A Shadow in the Goblin Caves

Last week I told you about a simple infiltration game I played many years back. Today I’m breaking out the minis to do it again. Let’s go kill some gobbos.

For this game I used the Pathfinder Beginners Box, but you could just as easily use the full Pathfinder Role-Playing Game, Dungeons and Dragons of any vintage, or some other system.

I’ll be playing Grunni, a human sell-sword (fighter) of level 1. I’m out to rescue a friend who fell foul of goblins in the early hours of the morning. I’ve been tracking the goblins and found their cave, which I’m watching from an outcrop of rocks as the evening sets in.

Goblin Caves

 

In the caves are four goblins, each by a fire, and one goblin boss, who sits on a stone throne. In the prison is a wounded and bound halfling by the name of Ranna Lightleap. She’s fast asleep on the hard stone floor.
Swimming around in the lake is a gray ooze, which feeds off fishes and the waste the goblins throw into the stream. It’s important to have the odds stacked against you; two goblins may be a challenge, but with the boss and an ooze to fall foul of, I’ll have to watch my step.

My mission is to free Ranna. My secondary missions are to kill the goblin boss, kill or drive off the goblins or to reconnoitre the caves so I can come back with a stronger force armed with some knowledge. Four different objectives will give me options when goblin poop starts flying.

Because the forces I’m dealing with are goblins, I don’t want much order to their defences. I want the grunts to move at random. They’re not patrolling or on watch for danger, so they’ll use the system I defined last week.
The boss will stay put in his chair. I’ll roll for him in the same way, but he’ll only change the direction he’s facing. If a roll would mean he’s left staring at the wall, I’ll keeping him facing as he is instead. This way he’s a kind of sentry, and harder to sneak up on.
The ooze will move at random, but will stick to the river (and the lakes that he’s used to). If anyone comes within striking distance (10 foot), he’ll attack. This way he’s a manageable threat, but could cause problems if there’s fighting near the river.

Now, a little more back story, to set the mood. Ranna is a skilled ranger who has been helping me track bandits in the area. Lone travellers have gone missing recently, which is strange this close to the safety of South Fort. We’d been tracking the bandits for days, eager to claim the sizeable bounty on their heads. Then a tribe of goblins attacked us while we slept one night. I (Grunni the sell-sword) feel like I got Ranna into this mess, so I better get her out again.

I start inching my way towards the cave mouth, using boulders for cover. I can see movement within and a goblin appears at the cave exit, looking out. He turns away, so I inch out of hiding, my bow ready if he should spot me. Suddenly he turns. I don’t see his face, silhouetted by the firelight within, but I see him raise an arm to point at me. I loose my arrow, but my shot goes wide, clattering off the stone wall. He shouts something in his guttural tongue and all hell breaks loose. Another gobbo runs out, bow in hand, I fire again and drop my bow. My blade comes free of my scabbard and glints in the moon light. “So much for stealth”, I mutter as two more goblins appear. In the storm of arrows I take one in the shoulder. It’s a solid hit, but I’m not going down yet.

The fourth goblin levels his bow; a hideous creature with a baboon like face. The arrow flies straight and true, punching through my armor and flesh, sending out a black cloud of my life blood. He rolled a 20 to hit and confirms to take me to -3 health. I slump to the floor and my world goes black.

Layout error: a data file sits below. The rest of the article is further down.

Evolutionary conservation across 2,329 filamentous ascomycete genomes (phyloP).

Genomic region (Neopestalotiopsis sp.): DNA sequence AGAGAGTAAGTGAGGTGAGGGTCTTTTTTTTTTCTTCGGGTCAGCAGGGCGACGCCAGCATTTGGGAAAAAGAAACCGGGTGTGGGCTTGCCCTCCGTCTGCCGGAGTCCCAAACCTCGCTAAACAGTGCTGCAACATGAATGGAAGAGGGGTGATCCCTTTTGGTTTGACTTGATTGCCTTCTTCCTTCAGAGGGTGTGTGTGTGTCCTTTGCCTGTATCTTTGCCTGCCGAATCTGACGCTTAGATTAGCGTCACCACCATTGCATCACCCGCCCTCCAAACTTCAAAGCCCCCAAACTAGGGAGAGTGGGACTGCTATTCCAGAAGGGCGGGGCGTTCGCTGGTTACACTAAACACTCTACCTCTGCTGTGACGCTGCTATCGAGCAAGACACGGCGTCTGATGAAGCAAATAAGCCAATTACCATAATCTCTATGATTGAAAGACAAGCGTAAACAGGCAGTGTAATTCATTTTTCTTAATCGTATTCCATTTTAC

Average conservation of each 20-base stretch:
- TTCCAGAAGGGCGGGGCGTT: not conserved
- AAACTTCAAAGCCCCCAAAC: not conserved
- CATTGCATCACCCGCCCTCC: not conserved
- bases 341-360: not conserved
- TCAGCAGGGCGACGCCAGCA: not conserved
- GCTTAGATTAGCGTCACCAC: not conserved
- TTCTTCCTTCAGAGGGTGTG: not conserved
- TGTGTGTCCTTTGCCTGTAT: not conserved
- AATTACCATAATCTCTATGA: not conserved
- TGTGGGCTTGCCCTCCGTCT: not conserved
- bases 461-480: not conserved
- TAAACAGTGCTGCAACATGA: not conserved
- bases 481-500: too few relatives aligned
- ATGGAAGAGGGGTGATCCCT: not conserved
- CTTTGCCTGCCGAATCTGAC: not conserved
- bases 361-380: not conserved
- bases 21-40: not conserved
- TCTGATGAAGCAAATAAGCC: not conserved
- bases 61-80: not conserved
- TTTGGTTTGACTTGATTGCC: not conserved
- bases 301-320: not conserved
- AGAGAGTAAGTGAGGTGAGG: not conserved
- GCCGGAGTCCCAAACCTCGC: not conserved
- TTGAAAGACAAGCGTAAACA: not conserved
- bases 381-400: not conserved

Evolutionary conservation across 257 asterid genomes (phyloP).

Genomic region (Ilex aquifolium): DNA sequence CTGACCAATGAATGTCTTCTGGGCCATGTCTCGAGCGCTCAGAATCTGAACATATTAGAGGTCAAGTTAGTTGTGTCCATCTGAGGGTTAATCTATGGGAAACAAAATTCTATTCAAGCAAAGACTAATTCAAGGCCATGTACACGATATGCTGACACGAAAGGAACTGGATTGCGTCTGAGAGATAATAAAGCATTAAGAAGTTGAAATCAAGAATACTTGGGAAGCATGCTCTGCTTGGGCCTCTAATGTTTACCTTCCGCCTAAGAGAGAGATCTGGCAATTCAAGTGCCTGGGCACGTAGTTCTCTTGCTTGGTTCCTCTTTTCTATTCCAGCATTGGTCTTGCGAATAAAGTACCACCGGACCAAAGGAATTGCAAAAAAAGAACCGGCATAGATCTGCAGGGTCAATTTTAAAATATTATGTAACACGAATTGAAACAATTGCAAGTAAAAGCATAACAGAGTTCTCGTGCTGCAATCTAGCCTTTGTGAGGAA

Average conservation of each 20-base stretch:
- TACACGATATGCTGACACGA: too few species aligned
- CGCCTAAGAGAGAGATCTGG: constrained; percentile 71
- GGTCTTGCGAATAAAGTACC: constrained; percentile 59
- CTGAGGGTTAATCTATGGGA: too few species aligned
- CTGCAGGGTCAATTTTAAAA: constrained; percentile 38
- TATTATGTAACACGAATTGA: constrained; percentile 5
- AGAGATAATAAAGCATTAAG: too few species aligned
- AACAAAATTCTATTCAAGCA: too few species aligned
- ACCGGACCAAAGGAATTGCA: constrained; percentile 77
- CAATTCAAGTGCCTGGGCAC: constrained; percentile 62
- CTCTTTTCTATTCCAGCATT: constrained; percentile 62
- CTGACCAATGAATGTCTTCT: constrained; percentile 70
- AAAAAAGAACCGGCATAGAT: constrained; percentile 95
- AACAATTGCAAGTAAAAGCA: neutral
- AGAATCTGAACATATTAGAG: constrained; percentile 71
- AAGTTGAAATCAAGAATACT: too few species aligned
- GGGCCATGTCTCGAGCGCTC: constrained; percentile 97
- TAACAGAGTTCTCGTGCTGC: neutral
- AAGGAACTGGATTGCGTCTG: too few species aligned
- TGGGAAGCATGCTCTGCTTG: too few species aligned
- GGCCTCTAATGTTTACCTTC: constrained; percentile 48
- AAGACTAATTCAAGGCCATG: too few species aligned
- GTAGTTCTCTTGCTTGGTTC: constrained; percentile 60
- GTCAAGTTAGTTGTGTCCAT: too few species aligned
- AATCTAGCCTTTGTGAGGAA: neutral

When I awake, I’m roped and lying next to Ranna.
“Good morning. I trust the rescue attempt is going well?” She smirks.

Next time I’ll be more patient.

Short, I know, but the whole game played out with the rules I’ve laid down and no GM. It was fun, challenging and I’ve since replayed the mission again, trying out a more stealthy rogue. Why not give it a try and let me know how it goes.

The next post in the series is here.

Daggers at Dusk

Did you ever play Metal Gear Solid or a similar game where it was you against a ton of bad guys? You, and you alone, had to sneak in and bring the mayhem.  There are plenty of examples out there, but two of my favorite PC games of all time are Ghost Recon and Operation Flashpoint. Both have strong stealth elements to the game that I loved. I didn’t mind taking hours to carefully play through a mission, avoiding detection and taking out the enemy, silently and one by one.

Creese_Malayan_dagger

I also love special forces stories, such as Bravo Two Zero by Andy McNab and Pathfinder, a book I just finished reading, by David Blakeley. Both books involve elite teams of British soldiers on missions behind enemy lines, with the odds stacked heavily against them. I’ve read loads of similar books, which you’ll find listed at the end of this post.

I think these kinds of games and stories would make great solo RPG games. They’re tense and feeling totally alone and out gunned is part of the fun. Sadly, I’ve yet to see any fantasy stuff that gives you a good taste of this. Sure, there are rogues in most fantasy RPG’s, but how often do they get to be truly sneaky? How often is everything geared towards covert operations?

When I was in high school I collected Blood Angle Space Marines and Orks for Warhammer 40,000. I didn’t get to play much, so sometimes I’d set up a small scenario and play both sides of the fight. These solo games weren’t always challenging, but as I progressed they became more interesting: “How many gretchin does it take to  bring down a Terminator Space Marine?” Or “how many turns can an Ork army survive against a cloud of vortex grenades?” And so on.